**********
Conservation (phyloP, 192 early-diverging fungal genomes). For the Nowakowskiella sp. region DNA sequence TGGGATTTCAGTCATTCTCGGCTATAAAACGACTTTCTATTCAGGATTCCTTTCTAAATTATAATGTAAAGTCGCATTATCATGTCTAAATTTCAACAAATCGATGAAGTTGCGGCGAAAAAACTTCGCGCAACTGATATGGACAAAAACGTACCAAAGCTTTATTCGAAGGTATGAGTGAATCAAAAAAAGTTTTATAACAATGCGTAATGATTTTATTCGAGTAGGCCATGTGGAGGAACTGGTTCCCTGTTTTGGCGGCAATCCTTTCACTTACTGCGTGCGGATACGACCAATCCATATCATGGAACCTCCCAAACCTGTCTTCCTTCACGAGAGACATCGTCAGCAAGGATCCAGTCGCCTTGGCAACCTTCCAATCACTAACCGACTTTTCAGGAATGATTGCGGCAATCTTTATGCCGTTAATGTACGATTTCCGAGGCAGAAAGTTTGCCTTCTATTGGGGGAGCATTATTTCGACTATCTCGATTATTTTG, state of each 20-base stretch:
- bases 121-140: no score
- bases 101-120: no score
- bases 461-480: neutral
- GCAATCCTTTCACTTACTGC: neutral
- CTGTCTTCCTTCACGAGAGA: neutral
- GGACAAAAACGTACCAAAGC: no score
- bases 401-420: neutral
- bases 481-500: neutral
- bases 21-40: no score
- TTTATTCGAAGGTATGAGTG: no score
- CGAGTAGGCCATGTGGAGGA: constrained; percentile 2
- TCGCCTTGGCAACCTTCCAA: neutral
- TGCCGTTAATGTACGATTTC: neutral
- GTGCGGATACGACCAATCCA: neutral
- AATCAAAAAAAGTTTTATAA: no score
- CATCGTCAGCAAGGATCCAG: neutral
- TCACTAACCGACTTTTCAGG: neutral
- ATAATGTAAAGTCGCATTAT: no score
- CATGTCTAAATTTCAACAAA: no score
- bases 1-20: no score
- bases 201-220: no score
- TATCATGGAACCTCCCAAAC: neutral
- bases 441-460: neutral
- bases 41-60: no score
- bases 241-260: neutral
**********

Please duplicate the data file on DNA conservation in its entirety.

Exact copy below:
Conservation (phyloP, 192 early-diverging fungal genomes). For the Nowakowskiella sp. region DNA sequence TGGGATTTCAGTCATTCTCGGCTATAAAACGACTTTCTATTCAGGATTCCTTTCTAAATTATAATGTAAAGTCGCATTATCATGTCTAAATTTCAACAAATCGATGAAGTTGCGGCGAAAAAACTTCGCGCAACTGATATGGACAAAAACGTACCAAAGCTTTATTCGAAGGTATGAGTGAATCAAAAAAAGTTTTATAACAATGCGTAATGATTTTATTCGAGTAGGCCATGTGGAGGAACTGGTTCCCTGTTTTGGCGGCAATCCTTTCACTTACTGCGTGCGGATACGACCAATCCATATCATGGAACCTCCCAAACCTGTCTTCCTTCACGAGAGACATCGTCAGCAAGGATCCAGTCGCCTTGGCAACCTTCCAATCACTAACCGACTTTTCAGGAATGATTGCGGCAATCTTTATGCCGTTAATGTACGATTTCCGAGGCAGAAAGTTTGCCTTCTATTGGGGGAGCATTATTTCGACTATCTCGATTATTTTG, state of each 20-base stretch:
- bases 121-140: no score
- bases 101-120: no score
- bases 461-480: neutral
- GCAATCCTTTCACTTACTGC: neutral
- CTGTCTTCCTTCACGAGAGA: neutral
- GGACAAAAACGTACCAAAGC: no score
- bases 401-420: neutral
- bases 481-500: neutral
- bases 21-40: no score
- TTTATTCGAAGGTATGAGTG: no score
- CGAGTAGGCCATGTGGAGGA: constrained; percentile 2
- TCGCCTTGGCAACCTTCCAA: neutral
- TGCCGTTAATGTACGATTTC: neutral
- GTGCGGATACGACCAATCCA: neutral
- AATCAAAAAAAGTTTTATAA: no score
- CATCGTCAGCAAGGATCCAG: neutral
- TCACTAACCGACTTTTCAGG: neutral
- ATAATGTAAAGTCGCATTAT: no score
- CATGTCTAAATTTCAACAAA: no score
- bases 1-20: no score
- bases 201-220: no score
- TATCATGGAACCTCCCAAAC: neutral
- bases 441-460: neutral
- bases 41-60: no score
- bases 241-260: neutral